The Omaha Archdiocese has severed ties with a Jesuit university's family center after two researchers urged the church to allow unmarried couples to live together and have sex and children as long as they are engaged.
The Creighton University researchers' essay, published in the June issue of U.S. Catholic magazine, said that more unmarried Catholic couples are living together today, and that they doubt the claim that the couples are living in sin.
``It would appear closer to the truth that they are growing, perhaps slowly but nonetheless surely, into grace,'' Michael Lawler and Gail Risch wrote.
The essay prompted a letter to the editor from Omaha Archbishop Elden Curtiss.
The June 5 letter, a copy of which was provided to The Associated Press by the archdiocese, aimed to discredit the researchers as Catholic theologians and dissociated the university's Center for Marriage and Family from the archdiocese.
``The teaching of the Catholic Church about fornication is clear and unambiguous; it is always objectively a serious sin,'' Curtiss wrote.
Curtiss wrote separate letters to the authors and Creighton's president, Rev. John Schlegel, said the Rev. Joseph Taphorn, chancellor of the archdiocese.
Taphorn did not know of any collaborations that were canceled because of Curtiss' decision, but said the archdiocese had worked with the university's center on several projects in the past. One project was designed to help couples assess their religious beliefs and bond from them.
``We will no longer be cooperating with them on future projects because there's obviously a big theological difference,'' Taphorn said.
A spokeswoman for the U.S. Conference of Catholic Bishops said the proposal was an appalling attempt to gain the benefits of marriage without getting married.
``It's better to help young people prepare for marriage and better to help them to make a lifelong commitment - which marriage is - than to have what sounds like some kind of quasi-marriage,'' Sister Mary Ann Walsh said Thursday.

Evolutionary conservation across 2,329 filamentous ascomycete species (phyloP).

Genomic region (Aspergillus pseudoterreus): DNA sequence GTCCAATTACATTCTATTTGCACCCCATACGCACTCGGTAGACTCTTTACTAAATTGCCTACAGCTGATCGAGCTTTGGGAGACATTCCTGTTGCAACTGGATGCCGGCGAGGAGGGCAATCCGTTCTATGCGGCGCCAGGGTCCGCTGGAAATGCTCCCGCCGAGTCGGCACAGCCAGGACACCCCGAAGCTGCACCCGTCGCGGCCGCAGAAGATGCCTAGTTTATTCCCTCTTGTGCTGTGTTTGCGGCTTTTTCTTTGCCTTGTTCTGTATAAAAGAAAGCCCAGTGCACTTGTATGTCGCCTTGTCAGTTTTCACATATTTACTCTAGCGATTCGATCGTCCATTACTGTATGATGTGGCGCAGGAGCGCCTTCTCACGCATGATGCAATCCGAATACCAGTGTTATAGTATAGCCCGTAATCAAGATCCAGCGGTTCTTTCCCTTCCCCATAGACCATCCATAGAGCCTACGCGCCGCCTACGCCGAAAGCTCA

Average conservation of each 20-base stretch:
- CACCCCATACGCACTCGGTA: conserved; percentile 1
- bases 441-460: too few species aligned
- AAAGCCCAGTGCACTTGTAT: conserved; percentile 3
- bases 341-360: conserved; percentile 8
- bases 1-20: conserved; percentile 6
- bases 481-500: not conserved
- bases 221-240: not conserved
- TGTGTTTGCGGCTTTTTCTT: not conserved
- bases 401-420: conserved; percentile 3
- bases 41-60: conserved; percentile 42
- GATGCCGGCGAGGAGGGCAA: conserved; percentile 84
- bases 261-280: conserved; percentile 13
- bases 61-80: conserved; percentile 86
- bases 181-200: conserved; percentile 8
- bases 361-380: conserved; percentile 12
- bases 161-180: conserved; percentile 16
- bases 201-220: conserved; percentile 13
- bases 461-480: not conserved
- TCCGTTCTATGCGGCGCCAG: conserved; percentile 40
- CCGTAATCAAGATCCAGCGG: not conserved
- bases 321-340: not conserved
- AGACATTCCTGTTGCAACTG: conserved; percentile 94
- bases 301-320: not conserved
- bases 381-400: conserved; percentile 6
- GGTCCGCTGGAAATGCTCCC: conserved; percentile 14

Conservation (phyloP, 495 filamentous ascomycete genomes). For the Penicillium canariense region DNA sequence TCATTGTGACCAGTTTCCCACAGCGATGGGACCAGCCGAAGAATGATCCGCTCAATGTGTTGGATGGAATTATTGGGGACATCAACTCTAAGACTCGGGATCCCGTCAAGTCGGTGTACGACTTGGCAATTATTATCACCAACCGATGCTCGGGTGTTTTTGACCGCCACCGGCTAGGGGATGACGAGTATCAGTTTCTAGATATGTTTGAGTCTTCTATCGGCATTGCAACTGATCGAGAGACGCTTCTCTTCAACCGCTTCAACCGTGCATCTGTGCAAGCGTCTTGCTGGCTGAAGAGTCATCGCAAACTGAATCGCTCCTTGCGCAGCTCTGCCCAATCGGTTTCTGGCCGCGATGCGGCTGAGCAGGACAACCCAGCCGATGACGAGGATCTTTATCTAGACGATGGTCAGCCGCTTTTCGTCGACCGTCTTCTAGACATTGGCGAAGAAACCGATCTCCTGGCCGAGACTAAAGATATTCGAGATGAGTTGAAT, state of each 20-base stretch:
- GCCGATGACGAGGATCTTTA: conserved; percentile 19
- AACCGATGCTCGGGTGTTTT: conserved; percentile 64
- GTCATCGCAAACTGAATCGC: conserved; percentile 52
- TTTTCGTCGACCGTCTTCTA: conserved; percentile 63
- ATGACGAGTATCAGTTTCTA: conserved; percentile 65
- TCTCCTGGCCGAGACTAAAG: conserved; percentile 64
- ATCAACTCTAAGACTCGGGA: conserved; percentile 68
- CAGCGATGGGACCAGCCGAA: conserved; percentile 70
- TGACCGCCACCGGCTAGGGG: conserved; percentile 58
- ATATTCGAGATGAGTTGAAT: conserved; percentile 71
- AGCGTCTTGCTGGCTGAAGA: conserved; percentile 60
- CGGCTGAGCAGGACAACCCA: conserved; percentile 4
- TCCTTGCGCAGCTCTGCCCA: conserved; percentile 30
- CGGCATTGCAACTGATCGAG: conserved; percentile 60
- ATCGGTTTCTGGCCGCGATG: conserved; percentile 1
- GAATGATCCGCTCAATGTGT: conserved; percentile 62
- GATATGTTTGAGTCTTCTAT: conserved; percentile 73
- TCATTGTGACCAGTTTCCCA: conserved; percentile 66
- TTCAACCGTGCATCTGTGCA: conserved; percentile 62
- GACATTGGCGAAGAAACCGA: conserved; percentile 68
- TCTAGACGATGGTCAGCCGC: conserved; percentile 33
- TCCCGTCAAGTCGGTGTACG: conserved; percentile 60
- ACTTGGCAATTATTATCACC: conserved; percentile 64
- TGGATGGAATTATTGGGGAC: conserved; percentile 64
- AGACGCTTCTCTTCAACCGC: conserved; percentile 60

Lawler and Risch wrote that between the 12th and 16th centuries, the Catholic Church allowed couples to have sex once they were betrothed. That changed under the Council of Trent, but many modern Catholic couples have reverted to living together and having sex before their weddings, the authors wrote.
``Catholics who believe that all premarital sex is wrong believe that the ritual requirement of a wedding has always been the norm in the Catholic tradition. It has not,'' the authors wrote.
Lawler is the director of Creighton's Center for Marriage and Family and a professor emeritus of Catholic theology. Risch is a researcher for the center. Neither they nor Schlegel were available for comment Thursday, Creighton spokeswoman Deb Daley said.
Daley said that while the Catholic Church has final say in matters of moral theology, the university allows academic freedom to discuss related issues.
``It's an interesting tension that exists,'' Daley said. ``But perhaps a forum of a mainstream publication wasn't the way to discuss the issue.''
Daley said the archdiocese's decision to sever ties with the center would not affect its funding and she did not believe its programs would be cut or reduced.
Taphorn said the archdiocese would be open to unsevering ties with the center if Lawler and Risch were replaced and if the archdiocese felt it was in agreement with the center philosophically. Daley had no response to that suggestion.
Daley said that despite the rift, the university's overall relationship with the archdiocese remains in good shape.
``We will pursue our relationship with the archdiocese, and I think there are some conversations that need to take place,'' Daley said.
Creighton is affiliated with the Society of Jesus, a Roman Catholic religious order, and has an enrollment of about 6,700 students.
Its Center for Marriage and Family was established in 1994 to research marriage and family issues.
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